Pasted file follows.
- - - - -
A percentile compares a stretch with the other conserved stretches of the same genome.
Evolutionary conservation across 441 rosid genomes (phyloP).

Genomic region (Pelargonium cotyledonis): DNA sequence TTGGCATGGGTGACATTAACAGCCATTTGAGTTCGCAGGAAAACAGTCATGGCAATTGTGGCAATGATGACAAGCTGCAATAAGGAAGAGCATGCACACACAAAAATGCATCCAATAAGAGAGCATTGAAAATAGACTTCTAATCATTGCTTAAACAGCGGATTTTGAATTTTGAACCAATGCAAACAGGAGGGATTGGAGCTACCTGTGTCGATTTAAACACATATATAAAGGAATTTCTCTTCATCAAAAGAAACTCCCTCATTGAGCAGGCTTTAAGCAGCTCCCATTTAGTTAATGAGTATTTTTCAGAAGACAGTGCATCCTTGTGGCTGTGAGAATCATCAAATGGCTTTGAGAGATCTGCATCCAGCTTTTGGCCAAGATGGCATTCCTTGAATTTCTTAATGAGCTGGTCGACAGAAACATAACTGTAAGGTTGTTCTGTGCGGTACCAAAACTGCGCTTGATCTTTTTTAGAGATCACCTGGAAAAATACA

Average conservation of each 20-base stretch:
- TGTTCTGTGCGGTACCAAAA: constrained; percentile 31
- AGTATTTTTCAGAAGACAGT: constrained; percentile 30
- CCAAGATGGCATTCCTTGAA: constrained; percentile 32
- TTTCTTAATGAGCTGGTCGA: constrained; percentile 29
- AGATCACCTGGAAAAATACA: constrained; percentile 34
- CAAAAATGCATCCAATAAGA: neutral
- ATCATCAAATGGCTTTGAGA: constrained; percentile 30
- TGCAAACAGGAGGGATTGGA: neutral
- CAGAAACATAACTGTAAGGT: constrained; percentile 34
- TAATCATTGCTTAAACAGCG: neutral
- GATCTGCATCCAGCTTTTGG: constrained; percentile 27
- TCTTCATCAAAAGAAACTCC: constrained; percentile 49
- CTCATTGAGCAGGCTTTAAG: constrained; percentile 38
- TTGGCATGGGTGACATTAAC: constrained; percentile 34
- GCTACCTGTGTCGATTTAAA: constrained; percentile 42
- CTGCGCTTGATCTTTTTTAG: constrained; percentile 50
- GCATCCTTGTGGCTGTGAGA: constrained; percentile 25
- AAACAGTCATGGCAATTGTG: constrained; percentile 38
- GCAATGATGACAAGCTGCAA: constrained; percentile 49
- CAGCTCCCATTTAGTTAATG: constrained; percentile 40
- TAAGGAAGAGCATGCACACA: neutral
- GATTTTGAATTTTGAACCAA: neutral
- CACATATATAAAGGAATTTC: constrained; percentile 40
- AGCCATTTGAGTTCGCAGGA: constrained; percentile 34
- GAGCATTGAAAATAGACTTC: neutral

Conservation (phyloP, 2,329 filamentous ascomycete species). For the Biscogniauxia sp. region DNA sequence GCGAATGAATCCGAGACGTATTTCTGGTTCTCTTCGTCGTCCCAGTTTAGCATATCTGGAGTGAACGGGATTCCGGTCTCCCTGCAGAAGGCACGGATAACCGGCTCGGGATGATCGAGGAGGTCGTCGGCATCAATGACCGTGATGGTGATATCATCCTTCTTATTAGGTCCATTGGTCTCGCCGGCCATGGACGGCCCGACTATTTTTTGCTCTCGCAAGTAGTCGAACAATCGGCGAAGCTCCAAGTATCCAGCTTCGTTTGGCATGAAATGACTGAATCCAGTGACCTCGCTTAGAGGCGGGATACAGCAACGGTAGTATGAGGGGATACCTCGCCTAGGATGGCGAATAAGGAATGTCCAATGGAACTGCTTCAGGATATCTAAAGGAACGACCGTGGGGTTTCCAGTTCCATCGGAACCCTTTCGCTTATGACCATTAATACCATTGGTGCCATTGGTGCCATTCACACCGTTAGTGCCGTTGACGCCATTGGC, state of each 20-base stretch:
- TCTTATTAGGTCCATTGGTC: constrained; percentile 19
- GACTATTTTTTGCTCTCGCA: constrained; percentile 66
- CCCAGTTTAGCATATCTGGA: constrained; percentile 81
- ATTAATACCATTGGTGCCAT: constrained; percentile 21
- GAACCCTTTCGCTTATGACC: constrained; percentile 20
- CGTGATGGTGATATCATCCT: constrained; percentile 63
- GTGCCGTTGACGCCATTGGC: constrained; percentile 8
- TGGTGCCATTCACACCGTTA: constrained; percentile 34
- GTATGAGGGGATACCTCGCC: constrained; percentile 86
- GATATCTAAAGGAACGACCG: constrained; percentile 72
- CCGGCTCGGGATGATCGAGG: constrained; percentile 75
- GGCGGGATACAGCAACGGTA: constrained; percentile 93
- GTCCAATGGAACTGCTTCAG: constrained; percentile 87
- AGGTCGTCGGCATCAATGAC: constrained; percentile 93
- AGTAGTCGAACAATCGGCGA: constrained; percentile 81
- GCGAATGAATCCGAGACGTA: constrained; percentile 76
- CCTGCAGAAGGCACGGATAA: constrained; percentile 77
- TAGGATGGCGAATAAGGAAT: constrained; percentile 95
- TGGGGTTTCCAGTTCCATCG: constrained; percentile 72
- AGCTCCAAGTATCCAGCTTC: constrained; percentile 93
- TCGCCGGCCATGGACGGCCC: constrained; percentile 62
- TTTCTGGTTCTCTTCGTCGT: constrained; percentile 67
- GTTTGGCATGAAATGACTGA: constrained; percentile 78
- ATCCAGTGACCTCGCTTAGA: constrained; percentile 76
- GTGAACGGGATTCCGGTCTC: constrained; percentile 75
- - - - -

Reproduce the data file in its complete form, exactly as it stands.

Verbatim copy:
A percentile compares a stretch with the other conserved stretches of the same genome.
Evolutionary conservation across 441 rosid genomes (phyloP).

Genomic region (Pelargonium cotyledonis): DNA sequence TTGGCATGGGTGACATTAACAGCCATTTGAGTTCGCAGGAAAACAGTCATGGCAATTGTGGCAATGATGACAAGCTGCAATAAGGAAGAGCATGCACACACAAAAATGCATCCAATAAGAGAGCATTGAAAATAGACTTCTAATCATTGCTTAAACAGCGGATTTTGAATTTTGAACCAATGCAAACAGGAGGGATTGGAGCTACCTGTGTCGATTTAAACACATATATAAAGGAATTTCTCTTCATCAAAAGAAACTCCCTCATTGAGCAGGCTTTAAGCAGCTCCCATTTAGTTAATGAGTATTTTTCAGAAGACAGTGCATCCTTGTGGCTGTGAGAATCATCAAATGGCTTTGAGAGATCTGCATCCAGCTTTTGGCCAAGATGGCATTCCTTGAATTTCTTAATGAGCTGGTCGACAGAAACATAACTGTAAGGTTGTTCTGTGCGGTACCAAAACTGCGCTTGATCTTTTTTAGAGATCACCTGGAAAAATACA

Average conservation of each 20-base stretch:
- TGTTCTGTGCGGTACCAAAA: constrained; percentile 31
- AGTATTTTTCAGAAGACAGT: constrained; percentile 30
- CCAAGATGGCATTCCTTGAA: constrained; percentile 32
- TTTCTTAATGAGCTGGTCGA: constrained; percentile 29
- AGATCACCTGGAAAAATACA: constrained; percentile 34
- CAAAAATGCATCCAATAAGA: neutral
- ATCATCAAATGGCTTTGAGA: constrained; percentile 30
- TGCAAACAGGAGGGATTGGA: neutral
- CAGAAACATAACTGTAAGGT: constrained; percentile 34
- TAATCATTGCTTAAACAGCG: neutral
- GATCTGCATCCAGCTTTTGG: constrained; percentile 27
- TCTTCATCAAAAGAAACTCC: constrained; percentile 49
- CTCATTGAGCAGGCTTTAAG: constrained; percentile 38
- TTGGCATGGGTGACATTAAC: constrained; percentile 34
- GCTACCTGTGTCGATTTAAA: constrained; percentile 42
- CTGCGCTTGATCTTTTTTAG: constrained; percentile 50
- GCATCCTTGTGGCTGTGAGA: constrained; percentile 25
- AAACAGTCATGGCAATTGTG: constrained; percentile 38
- GCAATGATGACAAGCTGCAA: constrained; percentile 49
- CAGCTCCCATTTAGTTAATG: constrained; percentile 40
- TAAGGAAGAGCATGCACACA: neutral
- GATTTTGAATTTTGAACCAA: neutral
- CACATATATAAAGGAATTTC: constrained; percentile 40
- AGCCATTTGAGTTCGCAGGA: constrained; percentile 34
- GAGCATTGAAAATAGACTTC: neutral

Conservation (phyloP, 2,329 filamentous ascomycete species). For the Biscogniauxia sp. region DNA sequence GCGAATGAATCCGAGACGTATTTCTGGTTCTCTTCGTCGTCCCAGTTTAGCATATCTGGAGTGAACGGGATTCCGGTCTCCCTGCAGAAGGCACGGATAACCGGCTCGGGATGATCGAGGAGGTCGTCGGCATCAATGACCGTGATGGTGATATCATCCTTCTTATTAGGTCCATTGGTCTCGCCGGCCATGGACGGCCCGACTATTTTTTGCTCTCGCAAGTAGTCGAACAATCGGCGAAGCTCCAAGTATCCAGCTTCGTTTGGCATGAAATGACTGAATCCAGTGACCTCGCTTAGAGGCGGGATACAGCAACGGTAGTATGAGGGGATACCTCGCCTAGGATGGCGAATAAGGAATGTCCAATGGAACTGCTTCAGGATATCTAAAGGAACGACCGTGGGGTTTCCAGTTCCATCGGAACCCTTTCGCTTATGACCATTAATACCATTGGTGCCATTGGTGCCATTCACACCGTTAGTGCCGTTGACGCCATTGGC, state of each 20-base stretch:
- TCTTATTAGGTCCATTGGTC: constrained; percentile 19
- GACTATTTTTTGCTCTCGCA: constrained; percentile 66
- CCCAGTTTAGCATATCTGGA: constrained; percentile 81
- ATTAATACCATTGGTGCCAT: constrained; percentile 21
- GAACCCTTTCGCTTATGACC: constrained; percentile 20
- CGTGATGGTGATATCATCCT: constrained; percentile 63
- GTGCCGTTGACGCCATTGGC: constrained; percentile 8
- TGGTGCCATTCACACCGTTA: constrained; percentile 34
- GTATGAGGGGATACCTCGCC: constrained; percentile 86
- GATATCTAAAGGAACGACCG: constrained; percentile 72
- CCGGCTCGGGATGATCGAGG: constrained; percentile 75
- GGCGGGATACAGCAACGGTA: constrained; percentile 93
- GTCCAATGGAACTGCTTCAG: constrained; percentile 87
- AGGTCGTCGGCATCAATGAC: constrained; percentile 93
- AGTAGTCGAACAATCGGCGA: constrained; percentile 81
- GCGAATGAATCCGAGACGTA: constrained; percentile 76
- CCTGCAGAAGGCACGGATAA: constrained; percentile 77
- TAGGATGGCGAATAAGGAAT: constrained; percentile 95
- TGGGGTTTCCAGTTCCATCG: constrained; percentile 72
- AGCTCCAAGTATCCAGCTTC: constrained; percentile 93
- TCGCCGGCCATGGACGGCCC: constrained; percentile 62
- TTTCTGGTTCTCTTCGTCGT: constrained; percentile 67
- GTTTGGCATGAAATGACTGA: constrained; percentile 78
- ATCCAGTGACCTCGCTTAGA: constrained; percentile 76
- GTGAACGGGATTCCGGTCTC: constrained; percentile 75